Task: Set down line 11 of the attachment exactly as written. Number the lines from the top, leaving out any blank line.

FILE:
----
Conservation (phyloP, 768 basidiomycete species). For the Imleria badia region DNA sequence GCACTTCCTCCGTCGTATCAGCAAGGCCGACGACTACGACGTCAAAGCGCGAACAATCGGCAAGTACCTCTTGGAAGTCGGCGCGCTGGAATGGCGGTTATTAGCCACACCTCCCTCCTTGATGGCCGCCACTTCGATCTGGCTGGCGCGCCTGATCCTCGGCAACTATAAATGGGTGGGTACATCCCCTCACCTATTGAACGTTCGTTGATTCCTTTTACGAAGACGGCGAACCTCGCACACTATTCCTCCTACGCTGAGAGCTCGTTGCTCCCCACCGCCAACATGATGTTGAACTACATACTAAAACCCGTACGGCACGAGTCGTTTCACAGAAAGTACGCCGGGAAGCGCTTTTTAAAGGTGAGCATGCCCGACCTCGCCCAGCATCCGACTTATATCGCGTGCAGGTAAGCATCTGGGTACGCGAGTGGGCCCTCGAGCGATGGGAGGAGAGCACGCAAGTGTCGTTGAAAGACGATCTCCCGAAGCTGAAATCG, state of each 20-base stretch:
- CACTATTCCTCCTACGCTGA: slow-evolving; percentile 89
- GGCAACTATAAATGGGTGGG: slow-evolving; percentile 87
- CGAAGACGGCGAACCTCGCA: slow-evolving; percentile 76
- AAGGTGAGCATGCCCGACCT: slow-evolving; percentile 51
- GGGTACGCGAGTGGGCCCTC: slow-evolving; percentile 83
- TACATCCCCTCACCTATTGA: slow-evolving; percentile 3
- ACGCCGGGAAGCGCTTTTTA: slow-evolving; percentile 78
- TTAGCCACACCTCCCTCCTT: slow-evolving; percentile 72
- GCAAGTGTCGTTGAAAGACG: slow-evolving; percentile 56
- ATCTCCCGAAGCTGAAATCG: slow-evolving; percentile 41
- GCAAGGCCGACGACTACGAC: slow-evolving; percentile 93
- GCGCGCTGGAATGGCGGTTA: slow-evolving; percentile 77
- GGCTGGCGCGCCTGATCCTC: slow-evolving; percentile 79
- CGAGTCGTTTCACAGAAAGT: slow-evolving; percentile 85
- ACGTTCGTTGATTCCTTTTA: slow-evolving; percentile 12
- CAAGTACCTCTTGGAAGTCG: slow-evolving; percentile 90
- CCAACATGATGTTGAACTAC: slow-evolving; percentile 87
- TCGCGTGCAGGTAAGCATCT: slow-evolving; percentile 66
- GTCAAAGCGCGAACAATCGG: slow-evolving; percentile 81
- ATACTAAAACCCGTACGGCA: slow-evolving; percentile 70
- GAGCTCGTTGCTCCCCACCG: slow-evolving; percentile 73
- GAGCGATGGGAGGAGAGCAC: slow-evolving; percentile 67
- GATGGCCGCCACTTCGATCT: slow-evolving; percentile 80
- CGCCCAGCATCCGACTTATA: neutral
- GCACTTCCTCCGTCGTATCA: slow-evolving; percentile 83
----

- ATCTCCCGAAGCTGAAATCG: slow-evolving; percentile 41